In November 2018, Laura Loomer was banned from Twitter. As reported by NBC, Loomer’s “in the tweet in question, Loomer called Ilhan Omar ‘anti Jewish’ and said she is a member of a religion in which ‘homosexuals are oppressed’ and ‘women are abused’ and ‘forced to wear the hijab.'” In response, “Loomer insisted that she did not violate Twitter’s terms. ‘Everything I said is 100 percent true and factual. It’s not malicious, it’s not mean, it’s not hateful'”
What is it about Twitter that motivates them to scrupulously police anything critical of Islam, yet anti-Semitic and anti-Christian speech on their platform gets a pass? Ilhan Omar herself has been accused of anti-Semitic tweets, many of which she deleted. But no ban for Omar. And what precisely was it that Loomer said on Twitter that violated their terms of service?
Loomer, a master of performance journalism, gained additional notoriety in January 2019, when she recruited three Guatemalan day laborers and brought them to Nancy Pelosi’s Napa Valley mansion. Hopping the fence, and filming the entire time, Loomer challenged Pelosi to welcome these immigrants into her home. Hilarious? Yes. Apropos? Definitely. The sort of material that gets someone banned from social media platforms? No.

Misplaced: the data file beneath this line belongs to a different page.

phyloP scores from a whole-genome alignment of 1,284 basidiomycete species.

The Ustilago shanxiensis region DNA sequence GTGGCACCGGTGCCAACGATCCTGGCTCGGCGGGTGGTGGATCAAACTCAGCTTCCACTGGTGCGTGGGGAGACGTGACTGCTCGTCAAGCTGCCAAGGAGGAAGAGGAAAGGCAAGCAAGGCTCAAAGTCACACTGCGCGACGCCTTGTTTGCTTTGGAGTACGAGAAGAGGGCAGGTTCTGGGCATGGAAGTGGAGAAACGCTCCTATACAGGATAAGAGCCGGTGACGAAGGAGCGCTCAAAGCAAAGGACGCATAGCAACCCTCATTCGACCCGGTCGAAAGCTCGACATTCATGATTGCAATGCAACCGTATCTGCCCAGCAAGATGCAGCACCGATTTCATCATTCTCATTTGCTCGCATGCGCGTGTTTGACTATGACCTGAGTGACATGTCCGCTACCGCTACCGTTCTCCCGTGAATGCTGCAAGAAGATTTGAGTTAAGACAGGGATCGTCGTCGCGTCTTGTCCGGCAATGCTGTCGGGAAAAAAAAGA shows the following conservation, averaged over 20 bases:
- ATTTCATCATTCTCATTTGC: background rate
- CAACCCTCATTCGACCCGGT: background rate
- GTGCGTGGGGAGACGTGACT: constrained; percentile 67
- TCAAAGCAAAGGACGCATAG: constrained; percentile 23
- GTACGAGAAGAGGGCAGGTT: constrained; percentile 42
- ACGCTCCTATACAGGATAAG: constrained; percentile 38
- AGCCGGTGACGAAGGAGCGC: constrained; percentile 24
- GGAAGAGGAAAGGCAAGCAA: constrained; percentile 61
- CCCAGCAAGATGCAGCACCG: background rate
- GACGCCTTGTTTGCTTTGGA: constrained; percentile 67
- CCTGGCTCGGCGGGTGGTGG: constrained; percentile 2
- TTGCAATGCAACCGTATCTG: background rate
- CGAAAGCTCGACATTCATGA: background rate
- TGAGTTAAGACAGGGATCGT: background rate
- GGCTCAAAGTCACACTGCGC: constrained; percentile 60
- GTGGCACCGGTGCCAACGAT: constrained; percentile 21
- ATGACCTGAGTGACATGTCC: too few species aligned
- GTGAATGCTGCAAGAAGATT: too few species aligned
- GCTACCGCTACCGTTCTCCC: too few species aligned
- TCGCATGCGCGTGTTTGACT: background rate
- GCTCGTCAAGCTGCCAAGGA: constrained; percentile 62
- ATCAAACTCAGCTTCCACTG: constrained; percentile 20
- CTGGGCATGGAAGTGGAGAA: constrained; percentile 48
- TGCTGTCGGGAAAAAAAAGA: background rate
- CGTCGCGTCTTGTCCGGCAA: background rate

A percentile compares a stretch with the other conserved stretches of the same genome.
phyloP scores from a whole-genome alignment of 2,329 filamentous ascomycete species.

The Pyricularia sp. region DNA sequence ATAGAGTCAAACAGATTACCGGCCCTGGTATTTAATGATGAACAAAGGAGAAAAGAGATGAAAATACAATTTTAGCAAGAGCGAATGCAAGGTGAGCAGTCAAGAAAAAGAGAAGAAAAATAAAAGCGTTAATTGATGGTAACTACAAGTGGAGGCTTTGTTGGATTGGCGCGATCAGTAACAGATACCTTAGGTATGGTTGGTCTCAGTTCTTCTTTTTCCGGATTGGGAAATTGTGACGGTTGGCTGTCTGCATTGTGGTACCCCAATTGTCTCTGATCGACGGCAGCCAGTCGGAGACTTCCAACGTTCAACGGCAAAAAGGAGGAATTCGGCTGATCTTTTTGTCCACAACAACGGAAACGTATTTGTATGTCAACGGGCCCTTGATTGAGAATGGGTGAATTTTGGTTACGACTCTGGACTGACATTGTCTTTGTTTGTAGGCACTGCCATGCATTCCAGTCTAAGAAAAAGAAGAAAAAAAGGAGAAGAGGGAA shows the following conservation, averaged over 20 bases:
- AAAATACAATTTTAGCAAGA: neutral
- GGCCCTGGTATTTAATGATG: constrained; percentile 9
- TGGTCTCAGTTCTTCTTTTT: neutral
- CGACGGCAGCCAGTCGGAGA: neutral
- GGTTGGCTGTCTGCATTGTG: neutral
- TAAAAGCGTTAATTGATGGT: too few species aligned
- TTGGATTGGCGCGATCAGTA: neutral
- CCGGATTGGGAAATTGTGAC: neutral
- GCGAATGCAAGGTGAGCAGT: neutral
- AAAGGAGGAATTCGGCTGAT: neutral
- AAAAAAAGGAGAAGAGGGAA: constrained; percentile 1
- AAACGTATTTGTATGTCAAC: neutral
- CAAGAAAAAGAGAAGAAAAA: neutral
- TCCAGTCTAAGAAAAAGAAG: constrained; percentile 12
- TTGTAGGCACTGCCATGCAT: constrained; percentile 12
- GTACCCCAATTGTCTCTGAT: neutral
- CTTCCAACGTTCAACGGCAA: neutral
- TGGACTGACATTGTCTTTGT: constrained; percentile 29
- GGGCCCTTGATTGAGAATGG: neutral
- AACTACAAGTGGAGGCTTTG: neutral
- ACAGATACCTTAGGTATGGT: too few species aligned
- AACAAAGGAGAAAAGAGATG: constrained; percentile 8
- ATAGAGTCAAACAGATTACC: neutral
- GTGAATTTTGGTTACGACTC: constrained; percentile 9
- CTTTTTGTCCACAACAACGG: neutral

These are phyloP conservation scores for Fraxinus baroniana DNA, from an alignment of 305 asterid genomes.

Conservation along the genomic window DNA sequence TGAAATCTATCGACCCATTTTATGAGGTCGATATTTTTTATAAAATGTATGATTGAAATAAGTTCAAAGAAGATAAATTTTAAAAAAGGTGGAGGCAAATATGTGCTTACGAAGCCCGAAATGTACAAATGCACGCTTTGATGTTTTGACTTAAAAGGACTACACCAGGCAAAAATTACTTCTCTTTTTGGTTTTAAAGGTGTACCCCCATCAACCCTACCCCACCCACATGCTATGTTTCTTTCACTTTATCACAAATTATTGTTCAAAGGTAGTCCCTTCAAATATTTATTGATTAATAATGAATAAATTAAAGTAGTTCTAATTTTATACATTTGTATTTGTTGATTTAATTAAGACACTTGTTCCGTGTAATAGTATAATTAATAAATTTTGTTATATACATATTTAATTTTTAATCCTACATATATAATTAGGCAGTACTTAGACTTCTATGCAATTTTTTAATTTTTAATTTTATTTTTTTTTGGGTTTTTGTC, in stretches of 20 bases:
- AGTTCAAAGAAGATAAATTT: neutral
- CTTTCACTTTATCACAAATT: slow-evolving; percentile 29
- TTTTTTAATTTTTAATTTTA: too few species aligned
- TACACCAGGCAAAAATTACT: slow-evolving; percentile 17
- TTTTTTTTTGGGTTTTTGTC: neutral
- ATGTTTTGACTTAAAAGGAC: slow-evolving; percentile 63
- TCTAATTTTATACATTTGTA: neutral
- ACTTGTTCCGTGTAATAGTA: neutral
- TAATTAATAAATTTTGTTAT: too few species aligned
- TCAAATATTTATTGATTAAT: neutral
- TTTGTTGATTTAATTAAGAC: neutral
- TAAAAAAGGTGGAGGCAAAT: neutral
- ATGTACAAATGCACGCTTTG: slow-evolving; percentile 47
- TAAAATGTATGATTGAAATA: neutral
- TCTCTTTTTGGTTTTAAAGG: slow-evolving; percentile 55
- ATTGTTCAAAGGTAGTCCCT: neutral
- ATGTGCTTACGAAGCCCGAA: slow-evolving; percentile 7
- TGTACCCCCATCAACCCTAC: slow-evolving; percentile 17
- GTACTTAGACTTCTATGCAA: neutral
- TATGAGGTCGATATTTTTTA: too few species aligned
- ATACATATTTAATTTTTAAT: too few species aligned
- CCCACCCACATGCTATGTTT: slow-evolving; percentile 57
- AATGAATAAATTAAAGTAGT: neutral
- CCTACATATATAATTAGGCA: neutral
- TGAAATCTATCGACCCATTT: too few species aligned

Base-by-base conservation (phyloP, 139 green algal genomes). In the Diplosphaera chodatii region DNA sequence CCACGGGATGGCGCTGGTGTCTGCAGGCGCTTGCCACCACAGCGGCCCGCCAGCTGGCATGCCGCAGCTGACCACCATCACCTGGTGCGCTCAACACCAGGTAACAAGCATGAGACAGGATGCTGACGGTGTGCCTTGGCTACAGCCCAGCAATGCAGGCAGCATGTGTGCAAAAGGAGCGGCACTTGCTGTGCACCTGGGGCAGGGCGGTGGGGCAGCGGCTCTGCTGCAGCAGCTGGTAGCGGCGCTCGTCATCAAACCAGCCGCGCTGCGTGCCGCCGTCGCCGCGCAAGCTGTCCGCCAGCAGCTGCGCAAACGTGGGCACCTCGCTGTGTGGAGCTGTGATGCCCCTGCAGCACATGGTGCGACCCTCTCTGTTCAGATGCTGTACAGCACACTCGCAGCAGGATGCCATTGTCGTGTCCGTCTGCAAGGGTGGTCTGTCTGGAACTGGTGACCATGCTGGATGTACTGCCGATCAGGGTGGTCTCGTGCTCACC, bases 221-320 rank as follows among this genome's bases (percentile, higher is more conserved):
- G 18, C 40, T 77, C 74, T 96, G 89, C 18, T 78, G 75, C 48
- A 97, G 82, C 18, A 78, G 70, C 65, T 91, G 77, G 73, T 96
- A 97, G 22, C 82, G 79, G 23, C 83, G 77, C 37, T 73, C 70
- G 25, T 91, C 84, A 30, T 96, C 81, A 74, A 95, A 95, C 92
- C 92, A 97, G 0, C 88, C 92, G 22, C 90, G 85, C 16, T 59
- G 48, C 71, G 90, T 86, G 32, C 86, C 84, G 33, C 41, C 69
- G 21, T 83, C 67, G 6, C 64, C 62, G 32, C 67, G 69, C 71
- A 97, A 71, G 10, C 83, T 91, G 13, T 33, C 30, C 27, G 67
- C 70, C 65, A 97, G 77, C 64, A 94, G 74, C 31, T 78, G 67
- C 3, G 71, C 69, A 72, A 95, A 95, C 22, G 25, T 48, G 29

Now Loomer has won the Republican Party nomination to compete in the general election for Florida’s 21st congressional seat. In this heavily Democratic district, the odds are against Loomer. But as a legitimate congressional candidate for a mainstream political party, might Twitter reinstate Loomer’s account? No. In response to an inquiry from Politico, the company issued a statement as follows: “The account owner you referenced was permanently suspended for repeated violations of the Twitter Rules, and we do not plan to reverse that enforcement action.”
Loomer has been banned from Twitter, Instagram and Facebook, as well as other platforms like PayPal, Venmo and Uber. Expect more of this. Here is a list of Twitter bans and suspensions.
People have very limited rights with private companies. Loomer is not the only outspoken right-of-center person who has been denied not only access to communications platforms like Twitter, but also financial services like PayPal and Venmo, as well as Uber. Really? Uber? Imagine that: You’re an outspoken right-of-center commentator, so Uber drivers aren’t able to give you a ride. Where will this end?
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